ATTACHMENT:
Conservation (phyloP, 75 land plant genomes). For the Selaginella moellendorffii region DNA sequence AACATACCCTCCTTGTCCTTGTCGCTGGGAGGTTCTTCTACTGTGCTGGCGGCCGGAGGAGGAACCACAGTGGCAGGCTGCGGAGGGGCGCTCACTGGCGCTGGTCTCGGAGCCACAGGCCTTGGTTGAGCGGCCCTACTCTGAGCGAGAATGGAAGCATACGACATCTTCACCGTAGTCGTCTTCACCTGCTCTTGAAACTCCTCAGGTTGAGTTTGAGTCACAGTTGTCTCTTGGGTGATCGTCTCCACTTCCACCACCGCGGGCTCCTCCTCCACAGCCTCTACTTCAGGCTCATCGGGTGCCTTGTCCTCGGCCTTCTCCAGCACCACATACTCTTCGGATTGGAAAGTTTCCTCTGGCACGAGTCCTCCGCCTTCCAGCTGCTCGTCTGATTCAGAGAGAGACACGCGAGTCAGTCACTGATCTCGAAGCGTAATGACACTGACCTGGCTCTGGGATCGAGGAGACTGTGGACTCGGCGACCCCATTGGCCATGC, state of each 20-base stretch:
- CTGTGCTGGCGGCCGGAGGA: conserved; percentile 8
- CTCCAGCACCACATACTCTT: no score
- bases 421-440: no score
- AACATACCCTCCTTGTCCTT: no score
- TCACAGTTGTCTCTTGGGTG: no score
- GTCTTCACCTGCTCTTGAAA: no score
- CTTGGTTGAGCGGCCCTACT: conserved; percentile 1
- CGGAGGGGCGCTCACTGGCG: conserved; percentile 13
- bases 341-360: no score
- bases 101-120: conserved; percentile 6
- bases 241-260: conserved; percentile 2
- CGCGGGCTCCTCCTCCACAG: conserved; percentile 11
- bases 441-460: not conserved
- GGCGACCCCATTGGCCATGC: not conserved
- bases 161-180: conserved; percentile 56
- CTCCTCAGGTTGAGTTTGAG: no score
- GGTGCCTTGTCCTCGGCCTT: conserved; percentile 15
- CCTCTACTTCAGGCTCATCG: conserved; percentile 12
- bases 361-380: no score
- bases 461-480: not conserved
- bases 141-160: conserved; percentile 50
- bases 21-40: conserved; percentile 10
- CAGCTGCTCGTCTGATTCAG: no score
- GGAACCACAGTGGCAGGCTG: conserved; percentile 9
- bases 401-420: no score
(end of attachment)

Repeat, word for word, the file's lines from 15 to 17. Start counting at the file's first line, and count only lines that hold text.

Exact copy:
- GGCGACCCCATTGGCCATGC: not conserved
- bases 161-180: conserved; percentile 56
- CTCCTCAGGTTGAGTTTGAG: no score